As transportation providers look ahead to post-pandemic life, they should plan for services that cater to both new styles of commute and to riders beyond the typical work routes and hours, speakers said during a panel Monday.
With an Aug. 1 lift of the COVID-19 business restrictions likely to bring more people back to their workplaces during the summer and fall and with state government, municipalities and regional transit agencies preparing for an influx of federal funding, the Alliance for Business Leadership hosted a virtual discussion to explore what’s next for regional transit.
“Not to be dramatic, but we have a once-in-a-generation opportunity in front of us,” Sen. Eric Lesser said. “Probably not seen since Joe Moakley and Tip O’Neill and Mike Dukakis and Fred Salvucci teamed up with Ronald Reagan to fund the Big Dig have we seen a similar level of potential federal investment in infrastructure in the state. It’s going to be on MassDOT, frankly, to make sure that they’re making the most of that and that the Legislature is providing the oversight necessary to make sure that those funds get to where they can have the biggest impact.”
Participants, from different parts of the state, touched on a need to connect communities not just with Boston but with their neighboring cities and towns. And they noted that different regions face different dynamics.
After Monica Tibbits-Nutt, the executive director of the 128 Business Council, mentioned that her council’s privately-funded, publicly available shuttle service is an amenity that can help draw workers to an area with more jobs than people, Lesser said his Western Massachusetts district has the opposite situation — more people than jobs.
“That’s a challenge of transportation, right,” the Longmeadow Democrat said. “The more connectivity we can create between these different communities, the more opportunity we’re going to create.”
In Salem, which is not part of a regional transit authority, Mayor Kim Driscoll said commuter rail and ferry service provide options for people to get to Boston, but it’s “not as easy” for people who need to “get to Danvers or Beverly, right next door.”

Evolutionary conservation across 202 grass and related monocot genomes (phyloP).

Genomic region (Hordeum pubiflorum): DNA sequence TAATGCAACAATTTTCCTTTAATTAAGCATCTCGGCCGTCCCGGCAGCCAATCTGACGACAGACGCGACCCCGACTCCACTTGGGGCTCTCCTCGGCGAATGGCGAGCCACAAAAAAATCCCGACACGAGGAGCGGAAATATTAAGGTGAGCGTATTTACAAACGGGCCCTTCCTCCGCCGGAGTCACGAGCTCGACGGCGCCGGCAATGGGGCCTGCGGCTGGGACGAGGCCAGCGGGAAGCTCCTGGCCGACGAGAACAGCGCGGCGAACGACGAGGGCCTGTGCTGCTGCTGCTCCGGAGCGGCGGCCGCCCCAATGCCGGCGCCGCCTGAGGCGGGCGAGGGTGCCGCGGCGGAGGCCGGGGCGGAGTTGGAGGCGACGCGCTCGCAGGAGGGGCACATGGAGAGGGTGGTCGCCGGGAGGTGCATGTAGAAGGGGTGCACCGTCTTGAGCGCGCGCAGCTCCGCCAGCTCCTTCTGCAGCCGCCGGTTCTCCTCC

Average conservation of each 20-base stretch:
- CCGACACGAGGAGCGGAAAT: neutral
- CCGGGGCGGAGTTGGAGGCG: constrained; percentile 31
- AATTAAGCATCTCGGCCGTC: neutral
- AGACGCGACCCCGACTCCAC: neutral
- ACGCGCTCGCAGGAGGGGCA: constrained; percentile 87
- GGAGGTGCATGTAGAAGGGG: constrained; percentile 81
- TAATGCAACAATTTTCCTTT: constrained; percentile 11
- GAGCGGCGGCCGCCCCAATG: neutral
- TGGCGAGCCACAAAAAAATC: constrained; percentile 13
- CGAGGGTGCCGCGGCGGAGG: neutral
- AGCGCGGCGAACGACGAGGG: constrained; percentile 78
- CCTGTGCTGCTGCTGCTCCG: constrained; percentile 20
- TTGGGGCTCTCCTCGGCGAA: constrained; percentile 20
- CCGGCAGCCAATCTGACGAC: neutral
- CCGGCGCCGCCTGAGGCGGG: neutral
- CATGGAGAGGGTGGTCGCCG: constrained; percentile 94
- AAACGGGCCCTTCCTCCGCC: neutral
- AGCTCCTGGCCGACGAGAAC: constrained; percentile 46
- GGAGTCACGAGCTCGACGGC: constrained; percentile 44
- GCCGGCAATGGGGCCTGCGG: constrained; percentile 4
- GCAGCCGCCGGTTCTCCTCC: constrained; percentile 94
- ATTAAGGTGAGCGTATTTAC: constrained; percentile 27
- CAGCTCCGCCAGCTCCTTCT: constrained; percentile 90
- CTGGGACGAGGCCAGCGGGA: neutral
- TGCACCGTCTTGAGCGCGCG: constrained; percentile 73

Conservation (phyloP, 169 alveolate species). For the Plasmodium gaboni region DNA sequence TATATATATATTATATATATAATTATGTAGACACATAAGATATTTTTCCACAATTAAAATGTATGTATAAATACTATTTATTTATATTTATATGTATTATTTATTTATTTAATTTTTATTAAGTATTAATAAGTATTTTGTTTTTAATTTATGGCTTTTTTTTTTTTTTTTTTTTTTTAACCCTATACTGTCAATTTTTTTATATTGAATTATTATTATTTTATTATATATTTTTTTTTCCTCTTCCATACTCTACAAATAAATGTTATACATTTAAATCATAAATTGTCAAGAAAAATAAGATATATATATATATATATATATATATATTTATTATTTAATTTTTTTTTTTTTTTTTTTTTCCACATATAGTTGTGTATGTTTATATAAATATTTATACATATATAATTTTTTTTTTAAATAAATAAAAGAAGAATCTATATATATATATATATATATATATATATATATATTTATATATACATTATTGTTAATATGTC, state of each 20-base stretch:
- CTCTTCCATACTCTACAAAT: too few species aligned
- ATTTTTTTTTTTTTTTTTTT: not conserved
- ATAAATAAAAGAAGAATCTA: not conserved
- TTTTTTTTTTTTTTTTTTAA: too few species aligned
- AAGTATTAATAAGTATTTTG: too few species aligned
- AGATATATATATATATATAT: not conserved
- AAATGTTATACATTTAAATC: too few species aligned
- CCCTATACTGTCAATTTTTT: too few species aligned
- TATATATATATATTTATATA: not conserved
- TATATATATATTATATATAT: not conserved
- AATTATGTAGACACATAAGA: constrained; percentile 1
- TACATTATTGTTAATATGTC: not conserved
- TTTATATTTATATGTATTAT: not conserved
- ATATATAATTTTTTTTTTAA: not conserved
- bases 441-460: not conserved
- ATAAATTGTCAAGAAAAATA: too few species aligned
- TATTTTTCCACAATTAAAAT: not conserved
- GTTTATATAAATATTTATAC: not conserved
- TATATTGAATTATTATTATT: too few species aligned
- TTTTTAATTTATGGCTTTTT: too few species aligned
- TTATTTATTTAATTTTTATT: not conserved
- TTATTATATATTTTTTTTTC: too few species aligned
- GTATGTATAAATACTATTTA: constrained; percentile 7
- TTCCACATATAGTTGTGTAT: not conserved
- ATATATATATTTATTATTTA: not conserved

A proponent of both high-speed rail service linking the western part of the state to Boston and of regional ballot initiatives that would let communities group together to assess levies to fund transportation projects, Lesser said he thinks the emergence of hybrid work models will result in more people commuting longer distances, but fewer days a week.
Someone who lives in Springfield or Palmer might not be willing to trek into Boston every day, Lesser said, but that commute could feel more workable if they only had to do it a day or two a week, and could field Zoom calls from the train.
Driscoll said commuter rail traffic from her North Shore city into Boston has diminished during the pandemic, and while that traffic is expected to eventually return, “the expectation is it’s going to look different and we’re all going to need to respond to that.” Any adjustments will also have to serve the tourists who take trains and boats into Salem, she said.
The city launched its “Salem Skipper” ride-hail service in December, offering $2 rides by mobile app within the city, with discounts for students, seniors and passengers with disabilities. Its users, Driscoll said, include people going to the hospital, to shopping districts and high school students traveling to their part-time jobs.
Driscoll said the service has been used for more than 1,000 rides, and 30 percent have been shared rides. She said the city is also launching a Community Carshare program, which rather than focusing on the downtown and tourist spots will make vehicles available in neighborhoods and near subsidized housing complexes.
“Those investments are dollars that we’ve had to invest as a community,” she said. “Some of that’s coming from cannabis retail, some of that’s coming from sponsorships, but seeing that as an investment the same way we invest in roadway projects is a culture shift.”
Sujatha Krishnan of the Central Massachusetts Regional Planning Commission said that transit should be marketed to everyone, not just people who don’t own cars. She also suggested the state could step in to help link regional transit authorities to each other, referencing as possible models both the Logan Express airport bus service and the Department of Transportation’s highway district offices.
Tibbits-Nutt, who is also vice chair of the MBTA’s Fiscal and Management Control Board, said that communities are more open to the idea of working together to combine services in light of the funding constraints arising from the COVID-19 crisis.
While its ridership has been down, the 128 Business Council conducted research that showed pockets of non-English-speaking and senior populations its services might be able to reach, she said.
“COVID has really highlighted a lot of the populations that we didn’t normally think about, I think especially with senior transportation,” Tibbits-Nutt said.